Master of Urban Spatial Analytics


Big Data Analysis (Spatial Statistics and Data Analysis)

MUSA 500

Eugene Brusilovskiy

The goal of this course is to familiarize students with a number of statistical and data mining techniques commonly used for analyzing different types of urban data. The course will have two key parts: 1) regression analysis for urban data, and 2) identifying patterns in urban data. Even though the course will cover the theory and mathematics behind the majority of the statistical methods, it will focus mostly on their applications. Students will learn when each statistical test should be used and the assumptions behind each test. In addition, while the R software will be used for most of the course, students will also learn to use several other software packages, such as GeoDa and VIS-STAMP. Finally, students will learn how to describe and interpret the output of the analyses that they run.

Geospatial Software Design

LARP 743 / CPLN 670

Dana Tomlin

This course will introduce students to the programming in Python and related programming languages for use in building geo-spatial data models and web-based applications.

Applications of Urban Spatial Analysis

MUSA 507

Ken Steif

This course teaches advanced GIS functionality and spatial analysis in the urban planning domain. The class focuses on real-world GIS applications and, in combination with introductory statistics, provides students a framework for understanding how to efficiently allocate limited resources across space. Specific applications include network analysis; retail site-suitability; spatial housing market analysis; predictive modeling; remote sensing, land use planning and more.

Modeling Geographic Space

LARP 741

Dana Tomlin

The major objective of this course is to explore the nature and use of raster-oriented geographic information systems (GIS) for the analysis and synthesis of spatial patterns and processes. In contrast to the fall semester course, Modeling Geographical Objects, this Modeling Geographical Space course is oriented more toward the qualities of geographical space itself (e.g. proximity, density, or interspersion) than the discrete objects that may occupy such space (e.g. water bodies, land parcels, or structures).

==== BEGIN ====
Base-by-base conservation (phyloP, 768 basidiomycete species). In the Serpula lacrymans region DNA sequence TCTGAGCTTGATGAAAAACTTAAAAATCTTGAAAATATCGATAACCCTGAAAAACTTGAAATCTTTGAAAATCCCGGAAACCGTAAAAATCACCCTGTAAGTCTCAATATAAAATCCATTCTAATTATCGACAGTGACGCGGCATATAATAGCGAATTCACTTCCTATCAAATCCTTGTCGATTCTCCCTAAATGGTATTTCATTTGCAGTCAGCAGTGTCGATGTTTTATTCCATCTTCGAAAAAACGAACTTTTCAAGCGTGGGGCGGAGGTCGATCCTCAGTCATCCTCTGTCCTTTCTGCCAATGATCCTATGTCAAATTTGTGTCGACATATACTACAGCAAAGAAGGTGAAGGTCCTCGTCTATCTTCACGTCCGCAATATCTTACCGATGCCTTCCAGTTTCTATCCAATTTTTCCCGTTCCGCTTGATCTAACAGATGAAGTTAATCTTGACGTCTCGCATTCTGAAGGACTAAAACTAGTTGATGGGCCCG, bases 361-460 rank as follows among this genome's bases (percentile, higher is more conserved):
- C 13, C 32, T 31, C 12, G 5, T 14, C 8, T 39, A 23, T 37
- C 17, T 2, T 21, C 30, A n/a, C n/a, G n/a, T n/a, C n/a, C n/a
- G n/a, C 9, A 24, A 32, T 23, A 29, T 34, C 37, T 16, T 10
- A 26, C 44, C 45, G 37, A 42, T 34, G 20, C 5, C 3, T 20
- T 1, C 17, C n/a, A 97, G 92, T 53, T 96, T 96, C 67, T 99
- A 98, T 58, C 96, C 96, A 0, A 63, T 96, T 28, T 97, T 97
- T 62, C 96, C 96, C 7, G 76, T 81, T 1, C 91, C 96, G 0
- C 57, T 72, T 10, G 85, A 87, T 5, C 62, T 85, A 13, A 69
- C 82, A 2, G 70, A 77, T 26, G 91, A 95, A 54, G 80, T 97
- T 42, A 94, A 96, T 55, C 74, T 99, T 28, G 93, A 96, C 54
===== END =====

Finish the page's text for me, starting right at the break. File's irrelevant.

Land Use and Environmental Modeling

CPLN 675

Ken Steif

Urban and environmental planners are using spatial data and increasingly sophisticated empirical models to analyze existing patterns, parameterize key trends and processes, forecast alternative futures, and visualize key results for non-technical decision-makers. This course focuses explicitly on these themes. By the end of the course, students will understand how to parameterize spatial data specifically for modeling as well as how to take top down and bottom up approaches to modeling comparable phenomenon. This is a GIS-oriented class that will rely on statistical modeling. We will use a variety of software packages including ArcGIS, R, the HEC Suite of hydrological tools and NetLogo.

Javascript Programming for Planning

MUSA 610

Jeff Frankl; Nathan Zimmerman

Throughout this 14 week course, you'll be learning to program web-based mapping and dashboard applications using HTML, CSS, and javascript. In addition to programming skills, we will stress the 'tools of the trade': you will use a text editor designed for programming; your code will be turned in with git and managed through github.

Data wrangling and data visualization

MUSA 850

Max Galka

The purpose of this course is to familiarize students with the “pipeline” approach to data science. This involves the process of gathering data, storing the data, analyzing the data, and visualizing the data such that non-technical decision makers can make sense of it. The course is broken down accordingly into four sections. 1. Data collection: Students will learn how to gather data by way of web scraping, APIs, and other unstructured sources. 2. Databases: This part of the course teaches students how to store this data for efficient retrieval and analysis. 3. Analytics: Students will learn a range of machine-driven techniques for analyzing structured and unstructured data. 4. Data visualization: The last part of the course teaches students how to present the results of their analysis visually using R and the web application framework Shiny.

Capstone Course

MUSA 800

Dana Tomlin

This course offers students an opportunity to work closely with faculty, staff, local practitioners, and each other on independent projects that involve the development and/or application of geographic information system (GIS) technology.

Smart Cities Studio

Ken Steif

This course pairs students with cities to work on real world data science projects. Students will develop the entire pipeline over the course of the semester. This includes the collection of unstructured data, development of spatial and statistical analytics and the visualization of these analytics by way of data dashboards.